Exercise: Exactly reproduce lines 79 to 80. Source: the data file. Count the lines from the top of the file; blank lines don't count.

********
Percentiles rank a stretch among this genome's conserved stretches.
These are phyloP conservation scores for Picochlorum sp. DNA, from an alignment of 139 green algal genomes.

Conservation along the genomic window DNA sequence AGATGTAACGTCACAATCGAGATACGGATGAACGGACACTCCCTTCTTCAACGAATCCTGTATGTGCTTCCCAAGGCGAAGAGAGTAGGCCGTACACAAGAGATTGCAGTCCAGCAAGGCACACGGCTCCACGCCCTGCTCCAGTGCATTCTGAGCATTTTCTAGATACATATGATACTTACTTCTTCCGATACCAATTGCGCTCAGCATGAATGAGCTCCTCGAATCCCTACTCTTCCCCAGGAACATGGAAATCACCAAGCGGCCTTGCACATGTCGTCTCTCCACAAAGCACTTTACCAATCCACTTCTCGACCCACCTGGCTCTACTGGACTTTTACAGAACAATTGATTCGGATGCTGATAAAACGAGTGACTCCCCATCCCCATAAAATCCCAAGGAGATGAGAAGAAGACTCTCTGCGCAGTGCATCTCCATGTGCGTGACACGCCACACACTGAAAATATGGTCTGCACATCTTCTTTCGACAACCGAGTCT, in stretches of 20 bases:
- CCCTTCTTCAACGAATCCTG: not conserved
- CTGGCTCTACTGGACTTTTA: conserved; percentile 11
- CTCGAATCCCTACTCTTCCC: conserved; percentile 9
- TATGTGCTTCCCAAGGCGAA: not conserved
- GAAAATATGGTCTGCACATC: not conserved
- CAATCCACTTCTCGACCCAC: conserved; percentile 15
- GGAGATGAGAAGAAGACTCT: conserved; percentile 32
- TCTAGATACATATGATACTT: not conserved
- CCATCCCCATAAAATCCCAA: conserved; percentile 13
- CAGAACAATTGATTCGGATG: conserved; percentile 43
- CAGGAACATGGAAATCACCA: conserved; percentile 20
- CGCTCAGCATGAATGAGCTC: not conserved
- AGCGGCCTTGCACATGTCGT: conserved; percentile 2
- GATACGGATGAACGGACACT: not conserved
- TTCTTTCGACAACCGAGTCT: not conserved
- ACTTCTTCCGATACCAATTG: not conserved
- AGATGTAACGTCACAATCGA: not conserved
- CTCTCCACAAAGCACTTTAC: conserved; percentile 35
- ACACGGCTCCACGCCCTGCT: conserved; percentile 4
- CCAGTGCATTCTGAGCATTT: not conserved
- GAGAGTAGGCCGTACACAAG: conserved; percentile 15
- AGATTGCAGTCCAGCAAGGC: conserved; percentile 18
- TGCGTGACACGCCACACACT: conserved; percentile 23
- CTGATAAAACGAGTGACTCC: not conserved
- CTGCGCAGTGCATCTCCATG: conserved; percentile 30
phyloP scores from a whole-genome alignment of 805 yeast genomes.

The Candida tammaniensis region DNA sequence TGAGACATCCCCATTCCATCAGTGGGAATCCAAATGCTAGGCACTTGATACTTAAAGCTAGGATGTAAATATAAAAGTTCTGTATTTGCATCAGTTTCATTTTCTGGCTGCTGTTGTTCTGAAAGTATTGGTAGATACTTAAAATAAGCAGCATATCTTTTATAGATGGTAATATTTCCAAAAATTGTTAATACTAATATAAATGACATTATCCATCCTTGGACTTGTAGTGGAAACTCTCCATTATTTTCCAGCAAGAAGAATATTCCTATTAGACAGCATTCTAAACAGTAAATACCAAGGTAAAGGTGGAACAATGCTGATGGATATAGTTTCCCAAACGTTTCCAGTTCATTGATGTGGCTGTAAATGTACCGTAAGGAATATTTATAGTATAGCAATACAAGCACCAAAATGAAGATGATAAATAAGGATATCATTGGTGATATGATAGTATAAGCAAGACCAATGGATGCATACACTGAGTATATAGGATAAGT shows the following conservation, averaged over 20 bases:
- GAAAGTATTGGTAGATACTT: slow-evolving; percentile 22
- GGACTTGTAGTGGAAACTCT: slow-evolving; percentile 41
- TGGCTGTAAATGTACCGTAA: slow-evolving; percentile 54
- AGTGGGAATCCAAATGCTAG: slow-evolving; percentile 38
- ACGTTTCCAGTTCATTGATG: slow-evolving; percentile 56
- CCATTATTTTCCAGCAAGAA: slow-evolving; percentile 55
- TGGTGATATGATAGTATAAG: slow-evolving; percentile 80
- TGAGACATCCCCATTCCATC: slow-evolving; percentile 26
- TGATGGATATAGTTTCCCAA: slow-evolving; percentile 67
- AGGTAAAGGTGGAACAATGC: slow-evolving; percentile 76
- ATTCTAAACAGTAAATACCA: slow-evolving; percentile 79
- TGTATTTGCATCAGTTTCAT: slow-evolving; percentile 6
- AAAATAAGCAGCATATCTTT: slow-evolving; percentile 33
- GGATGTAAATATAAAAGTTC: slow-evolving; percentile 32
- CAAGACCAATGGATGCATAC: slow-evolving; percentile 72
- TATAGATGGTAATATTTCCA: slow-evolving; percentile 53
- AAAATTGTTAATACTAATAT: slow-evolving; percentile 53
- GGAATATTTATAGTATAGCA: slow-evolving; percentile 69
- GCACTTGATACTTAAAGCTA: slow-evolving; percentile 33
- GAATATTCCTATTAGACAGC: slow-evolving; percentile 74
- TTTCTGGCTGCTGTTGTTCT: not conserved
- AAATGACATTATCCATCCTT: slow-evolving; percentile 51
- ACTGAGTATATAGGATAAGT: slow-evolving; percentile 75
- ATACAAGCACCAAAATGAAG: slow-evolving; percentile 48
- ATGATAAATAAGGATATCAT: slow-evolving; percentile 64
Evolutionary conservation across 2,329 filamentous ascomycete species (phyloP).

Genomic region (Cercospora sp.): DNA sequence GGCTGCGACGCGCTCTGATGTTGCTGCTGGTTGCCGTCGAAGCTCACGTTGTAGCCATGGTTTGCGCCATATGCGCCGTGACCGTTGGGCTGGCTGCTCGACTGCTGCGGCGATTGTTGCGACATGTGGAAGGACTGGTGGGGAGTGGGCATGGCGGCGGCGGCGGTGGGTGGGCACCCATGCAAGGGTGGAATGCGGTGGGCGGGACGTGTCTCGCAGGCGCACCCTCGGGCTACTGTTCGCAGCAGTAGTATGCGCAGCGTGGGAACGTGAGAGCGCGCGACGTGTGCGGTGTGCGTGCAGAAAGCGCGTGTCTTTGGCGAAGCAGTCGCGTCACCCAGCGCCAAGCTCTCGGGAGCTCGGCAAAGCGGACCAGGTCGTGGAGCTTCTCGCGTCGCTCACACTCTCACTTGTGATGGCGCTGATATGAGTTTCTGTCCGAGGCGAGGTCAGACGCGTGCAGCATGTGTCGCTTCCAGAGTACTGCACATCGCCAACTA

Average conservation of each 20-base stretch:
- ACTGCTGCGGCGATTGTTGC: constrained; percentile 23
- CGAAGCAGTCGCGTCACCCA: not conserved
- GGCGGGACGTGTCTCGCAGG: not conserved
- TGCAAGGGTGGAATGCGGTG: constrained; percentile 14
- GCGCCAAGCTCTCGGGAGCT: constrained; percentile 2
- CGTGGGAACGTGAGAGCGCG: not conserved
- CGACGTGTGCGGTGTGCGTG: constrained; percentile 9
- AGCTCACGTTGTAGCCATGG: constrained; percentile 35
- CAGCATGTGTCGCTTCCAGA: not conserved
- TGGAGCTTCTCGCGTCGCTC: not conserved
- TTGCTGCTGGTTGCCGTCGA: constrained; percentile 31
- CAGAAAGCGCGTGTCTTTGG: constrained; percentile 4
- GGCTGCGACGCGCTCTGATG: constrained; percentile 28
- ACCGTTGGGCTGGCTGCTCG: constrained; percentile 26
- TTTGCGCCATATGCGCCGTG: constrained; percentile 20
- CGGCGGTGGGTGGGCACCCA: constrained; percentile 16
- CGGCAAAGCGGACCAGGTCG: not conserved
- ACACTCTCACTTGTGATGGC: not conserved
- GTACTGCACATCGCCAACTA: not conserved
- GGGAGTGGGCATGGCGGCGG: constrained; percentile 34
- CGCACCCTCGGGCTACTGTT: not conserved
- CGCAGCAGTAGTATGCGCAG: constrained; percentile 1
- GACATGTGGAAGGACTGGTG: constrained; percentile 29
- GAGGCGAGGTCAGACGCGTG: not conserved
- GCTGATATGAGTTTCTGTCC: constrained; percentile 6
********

- CGCACCCTCGGGCTACTGTT: not conserved
- CGCAGCAGTAGTATGCGCAG: constrained; percentile 1